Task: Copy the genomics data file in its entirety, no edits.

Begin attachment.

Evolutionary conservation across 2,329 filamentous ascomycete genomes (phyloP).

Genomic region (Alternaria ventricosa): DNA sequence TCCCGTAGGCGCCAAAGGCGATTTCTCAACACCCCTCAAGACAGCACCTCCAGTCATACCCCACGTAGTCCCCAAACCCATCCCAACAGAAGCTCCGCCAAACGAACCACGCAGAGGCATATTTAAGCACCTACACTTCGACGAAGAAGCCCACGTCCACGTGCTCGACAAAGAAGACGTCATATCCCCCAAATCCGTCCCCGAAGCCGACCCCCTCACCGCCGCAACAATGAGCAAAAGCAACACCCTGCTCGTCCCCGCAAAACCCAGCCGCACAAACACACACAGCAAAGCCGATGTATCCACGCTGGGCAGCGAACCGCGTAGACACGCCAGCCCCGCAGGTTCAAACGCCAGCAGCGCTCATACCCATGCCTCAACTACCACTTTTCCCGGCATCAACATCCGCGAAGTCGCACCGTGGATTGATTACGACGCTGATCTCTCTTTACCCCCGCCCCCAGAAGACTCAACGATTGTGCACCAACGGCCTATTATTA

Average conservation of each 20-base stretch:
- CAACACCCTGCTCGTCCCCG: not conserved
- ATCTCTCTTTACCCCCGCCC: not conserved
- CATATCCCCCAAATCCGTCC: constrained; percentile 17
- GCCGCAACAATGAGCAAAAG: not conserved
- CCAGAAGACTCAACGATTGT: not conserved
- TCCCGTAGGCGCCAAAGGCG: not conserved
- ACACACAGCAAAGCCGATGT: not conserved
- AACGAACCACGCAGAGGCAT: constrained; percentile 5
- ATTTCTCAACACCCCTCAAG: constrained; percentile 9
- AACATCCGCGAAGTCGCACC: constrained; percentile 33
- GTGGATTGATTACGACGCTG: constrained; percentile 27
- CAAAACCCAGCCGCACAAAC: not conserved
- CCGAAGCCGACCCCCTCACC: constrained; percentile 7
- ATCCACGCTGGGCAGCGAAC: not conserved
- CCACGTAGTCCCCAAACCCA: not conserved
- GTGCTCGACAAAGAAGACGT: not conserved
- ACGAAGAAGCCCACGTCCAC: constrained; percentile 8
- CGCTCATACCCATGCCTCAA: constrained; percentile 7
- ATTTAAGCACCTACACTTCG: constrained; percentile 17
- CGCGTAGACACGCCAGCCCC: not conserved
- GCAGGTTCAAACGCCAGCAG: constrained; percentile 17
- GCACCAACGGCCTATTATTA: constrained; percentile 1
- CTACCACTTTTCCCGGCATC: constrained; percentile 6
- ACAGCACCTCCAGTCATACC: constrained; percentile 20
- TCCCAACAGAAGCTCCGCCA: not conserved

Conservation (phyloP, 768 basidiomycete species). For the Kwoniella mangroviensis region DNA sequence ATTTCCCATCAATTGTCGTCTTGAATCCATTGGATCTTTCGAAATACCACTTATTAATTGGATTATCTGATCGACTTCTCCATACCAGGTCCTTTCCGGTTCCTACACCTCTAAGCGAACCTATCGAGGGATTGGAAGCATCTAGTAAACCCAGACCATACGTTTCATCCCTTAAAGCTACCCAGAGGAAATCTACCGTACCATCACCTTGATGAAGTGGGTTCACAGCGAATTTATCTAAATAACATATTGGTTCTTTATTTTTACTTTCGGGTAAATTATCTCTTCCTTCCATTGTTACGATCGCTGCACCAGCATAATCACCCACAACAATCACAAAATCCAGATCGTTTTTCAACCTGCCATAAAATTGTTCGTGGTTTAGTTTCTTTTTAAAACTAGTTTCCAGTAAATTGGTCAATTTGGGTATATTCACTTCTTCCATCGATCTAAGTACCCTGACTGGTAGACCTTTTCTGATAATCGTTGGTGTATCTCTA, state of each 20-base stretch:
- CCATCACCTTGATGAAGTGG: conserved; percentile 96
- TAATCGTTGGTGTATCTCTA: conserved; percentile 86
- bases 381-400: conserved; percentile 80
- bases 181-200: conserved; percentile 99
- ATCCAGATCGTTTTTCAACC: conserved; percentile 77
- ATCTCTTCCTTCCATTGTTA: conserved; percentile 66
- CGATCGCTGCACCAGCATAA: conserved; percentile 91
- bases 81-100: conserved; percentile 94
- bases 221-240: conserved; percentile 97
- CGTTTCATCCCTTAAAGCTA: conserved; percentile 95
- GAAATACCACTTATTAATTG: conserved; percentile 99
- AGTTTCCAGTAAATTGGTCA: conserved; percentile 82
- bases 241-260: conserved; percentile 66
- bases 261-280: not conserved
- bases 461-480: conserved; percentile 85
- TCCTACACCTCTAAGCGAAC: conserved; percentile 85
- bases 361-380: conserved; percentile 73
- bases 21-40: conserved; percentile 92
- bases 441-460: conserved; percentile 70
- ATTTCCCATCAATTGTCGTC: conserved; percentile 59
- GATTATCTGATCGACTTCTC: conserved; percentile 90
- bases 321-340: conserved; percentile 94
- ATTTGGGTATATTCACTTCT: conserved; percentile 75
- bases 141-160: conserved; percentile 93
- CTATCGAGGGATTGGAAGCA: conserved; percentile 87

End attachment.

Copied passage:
Evolutionary conservation across 2,329 filamentous ascomycete genomes (phyloP).

Genomic region (Alternaria ventricosa): DNA sequence TCCCGTAGGCGCCAAAGGCGATTTCTCAACACCCCTCAAGACAGCACCTCCAGTCATACCCCACGTAGTCCCCAAACCCATCCCAACAGAAGCTCCGCCAAACGAACCACGCAGAGGCATATTTAAGCACCTACACTTCGACGAAGAAGCCCACGTCCACGTGCTCGACAAAGAAGACGTCATATCCCCCAAATCCGTCCCCGAAGCCGACCCCCTCACCGCCGCAACAATGAGCAAAAGCAACACCCTGCTCGTCCCCGCAAAACCCAGCCGCACAAACACACACAGCAAAGCCGATGTATCCACGCTGGGCAGCGAACCGCGTAGACACGCCAGCCCCGCAGGTTCAAACGCCAGCAGCGCTCATACCCATGCCTCAACTACCACTTTTCCCGGCATCAACATCCGCGAAGTCGCACCGTGGATTGATTACGACGCTGATCTCTCTTTACCCCCGCCCCCAGAAGACTCAACGATTGTGCACCAACGGCCTATTATTA

Average conservation of each 20-base stretch:
- CAACACCCTGCTCGTCCCCG: not conserved
- ATCTCTCTTTACCCCCGCCC: not conserved
- CATATCCCCCAAATCCGTCC: constrained; percentile 17
- GCCGCAACAATGAGCAAAAG: not conserved
- CCAGAAGACTCAACGATTGT: not conserved
- TCCCGTAGGCGCCAAAGGCG: not conserved
- ACACACAGCAAAGCCGATGT: not conserved
- AACGAACCACGCAGAGGCAT: constrained; percentile 5
- ATTTCTCAACACCCCTCAAG: constrained; percentile 9
- AACATCCGCGAAGTCGCACC: constrained; percentile 33
- GTGGATTGATTACGACGCTG: constrained; percentile 27
- CAAAACCCAGCCGCACAAAC: not conserved
- CCGAAGCCGACCCCCTCACC: constrained; percentile 7
- ATCCACGCTGGGCAGCGAAC: not conserved
- CCACGTAGTCCCCAAACCCA: not conserved
- GTGCTCGACAAAGAAGACGT: not conserved
- ACGAAGAAGCCCACGTCCAC: constrained; percentile 8
- CGCTCATACCCATGCCTCAA: constrained; percentile 7
- ATTTAAGCACCTACACTTCG: constrained; percentile 17
- CGCGTAGACACGCCAGCCCC: not conserved
- GCAGGTTCAAACGCCAGCAG: constrained; percentile 17
- GCACCAACGGCCTATTATTA: constrained; percentile 1
- CTACCACTTTTCCCGGCATC: constrained; percentile 6
- ACAGCACCTCCAGTCATACC: constrained; percentile 20
- TCCCAACAGAAGCTCCGCCA: not conserved

Conservation (phyloP, 768 basidiomycete species). For the Kwoniella mangroviensis region DNA sequence ATTTCCCATCAATTGTCGTCTTGAATCCATTGGATCTTTCGAAATACCACTTATTAATTGGATTATCTGATCGACTTCTCCATACCAGGTCCTTTCCGGTTCCTACACCTCTAAGCGAACCTATCGAGGGATTGGAAGCATCTAGTAAACCCAGACCATACGTTTCATCCCTTAAAGCTACCCAGAGGAAATCTACCGTACCATCACCTTGATGAAGTGGGTTCACAGCGAATTTATCTAAATAACATATTGGTTCTTTATTTTTACTTTCGGGTAAATTATCTCTTCCTTCCATTGTTACGATCGCTGCACCAGCATAATCACCCACAACAATCACAAAATCCAGATCGTTTTTCAACCTGCCATAAAATTGTTCGTGGTTTAGTTTCTTTTTAAAACTAGTTTCCAGTAAATTGGTCAATTTGGGTATATTCACTTCTTCCATCGATCTAAGTACCCTGACTGGTAGACCTTTTCTGATAATCGTTGGTGTATCTCTA, state of each 20-base stretch:
- CCATCACCTTGATGAAGTGG: conserved; percentile 96
- TAATCGTTGGTGTATCTCTA: conserved; percentile 86
- bases 381-400: conserved; percentile 80
- bases 181-200: conserved; percentile 99
- ATCCAGATCGTTTTTCAACC: conserved; percentile 77
- ATCTCTTCCTTCCATTGTTA: conserved; percentile 66
- CGATCGCTGCACCAGCATAA: conserved; percentile 91
- bases 81-100: conserved; percentile 94
- bases 221-240: conserved; percentile 97
- CGTTTCATCCCTTAAAGCTA: conserved; percentile 95
- GAAATACCACTTATTAATTG: conserved; percentile 99
- AGTTTCCAGTAAATTGGTCA: conserved; percentile 82
- bases 241-260: conserved; percentile 66
- bases 261-280: not conserved
- bases 461-480: conserved; percentile 85
- TCCTACACCTCTAAGCGAAC: conserved; percentile 85
- bases 361-380: conserved; percentile 73
- bases 21-40: conserved; percentile 92
- bases 441-460: conserved; percentile 70
- ATTTCCCATCAATTGTCGTC: conserved; percentile 59
- GATTATCTGATCGACTTCTC: conserved; percentile 90
- bases 321-340: conserved; percentile 94
- ATTTGGGTATATTCACTTCT: conserved; percentile 75
- bases 141-160: conserved; percentile 93
- CTATCGAGGGATTGGAAGCA: conserved; percentile 87